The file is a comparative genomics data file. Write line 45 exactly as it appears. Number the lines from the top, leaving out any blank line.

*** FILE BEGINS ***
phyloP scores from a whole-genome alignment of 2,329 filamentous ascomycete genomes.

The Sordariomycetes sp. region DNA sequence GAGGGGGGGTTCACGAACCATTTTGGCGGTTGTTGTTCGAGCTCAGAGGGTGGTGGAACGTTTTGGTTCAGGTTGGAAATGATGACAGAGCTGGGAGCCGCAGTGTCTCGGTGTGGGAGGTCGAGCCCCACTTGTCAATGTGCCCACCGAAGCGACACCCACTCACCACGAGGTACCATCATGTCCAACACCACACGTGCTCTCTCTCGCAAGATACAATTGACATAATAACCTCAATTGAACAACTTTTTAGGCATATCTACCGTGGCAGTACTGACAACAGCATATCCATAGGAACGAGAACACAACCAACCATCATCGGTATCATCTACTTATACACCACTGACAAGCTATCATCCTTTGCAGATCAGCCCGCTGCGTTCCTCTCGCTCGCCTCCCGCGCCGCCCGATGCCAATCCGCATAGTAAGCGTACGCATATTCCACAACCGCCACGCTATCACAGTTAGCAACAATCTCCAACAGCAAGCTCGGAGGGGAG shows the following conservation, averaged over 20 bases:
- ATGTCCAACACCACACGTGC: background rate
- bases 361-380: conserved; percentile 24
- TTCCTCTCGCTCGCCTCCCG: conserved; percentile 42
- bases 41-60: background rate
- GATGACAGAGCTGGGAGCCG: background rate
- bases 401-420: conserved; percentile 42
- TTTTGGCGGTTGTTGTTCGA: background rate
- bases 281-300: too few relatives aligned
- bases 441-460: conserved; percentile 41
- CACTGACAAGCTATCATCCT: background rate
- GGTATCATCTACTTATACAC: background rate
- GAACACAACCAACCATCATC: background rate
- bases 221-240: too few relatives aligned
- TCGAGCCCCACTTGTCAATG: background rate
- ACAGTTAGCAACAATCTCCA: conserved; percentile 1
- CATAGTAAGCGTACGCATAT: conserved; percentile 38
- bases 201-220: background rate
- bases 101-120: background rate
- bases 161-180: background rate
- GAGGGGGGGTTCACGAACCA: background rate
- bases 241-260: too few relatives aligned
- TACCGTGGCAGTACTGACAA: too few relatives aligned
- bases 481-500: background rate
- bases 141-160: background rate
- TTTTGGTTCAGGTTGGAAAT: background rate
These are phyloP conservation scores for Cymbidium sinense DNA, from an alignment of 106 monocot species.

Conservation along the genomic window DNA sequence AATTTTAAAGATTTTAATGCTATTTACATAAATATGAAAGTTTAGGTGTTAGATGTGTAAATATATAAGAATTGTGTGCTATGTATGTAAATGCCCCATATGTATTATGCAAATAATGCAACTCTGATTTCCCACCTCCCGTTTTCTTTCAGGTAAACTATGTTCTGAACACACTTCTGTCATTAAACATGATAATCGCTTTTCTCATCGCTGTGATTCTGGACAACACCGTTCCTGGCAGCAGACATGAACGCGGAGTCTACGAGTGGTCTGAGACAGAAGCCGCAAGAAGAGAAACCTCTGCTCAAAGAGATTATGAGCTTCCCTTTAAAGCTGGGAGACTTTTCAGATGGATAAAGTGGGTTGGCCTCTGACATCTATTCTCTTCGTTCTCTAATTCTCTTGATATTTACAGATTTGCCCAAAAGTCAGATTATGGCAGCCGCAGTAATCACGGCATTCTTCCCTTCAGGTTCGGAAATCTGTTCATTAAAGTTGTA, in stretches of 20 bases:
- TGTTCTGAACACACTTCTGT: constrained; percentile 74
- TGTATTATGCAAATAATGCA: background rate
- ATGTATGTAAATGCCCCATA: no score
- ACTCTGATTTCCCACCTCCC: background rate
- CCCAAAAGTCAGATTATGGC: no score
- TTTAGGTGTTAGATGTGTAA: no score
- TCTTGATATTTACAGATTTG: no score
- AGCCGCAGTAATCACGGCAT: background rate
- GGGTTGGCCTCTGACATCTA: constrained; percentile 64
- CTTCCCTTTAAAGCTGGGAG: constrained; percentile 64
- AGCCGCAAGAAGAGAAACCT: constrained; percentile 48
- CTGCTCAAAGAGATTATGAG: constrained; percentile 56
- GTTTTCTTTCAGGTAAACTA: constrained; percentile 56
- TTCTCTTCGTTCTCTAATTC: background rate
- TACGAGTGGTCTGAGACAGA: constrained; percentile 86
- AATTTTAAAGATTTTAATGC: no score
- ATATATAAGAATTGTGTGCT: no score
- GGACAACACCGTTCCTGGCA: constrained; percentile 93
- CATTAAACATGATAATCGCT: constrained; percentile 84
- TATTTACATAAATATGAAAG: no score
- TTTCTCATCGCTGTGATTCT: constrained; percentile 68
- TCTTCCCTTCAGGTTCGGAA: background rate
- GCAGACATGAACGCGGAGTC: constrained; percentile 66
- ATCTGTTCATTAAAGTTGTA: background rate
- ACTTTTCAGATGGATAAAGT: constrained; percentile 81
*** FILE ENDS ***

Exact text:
- AATTTTAAAGATTTTAATGC: no score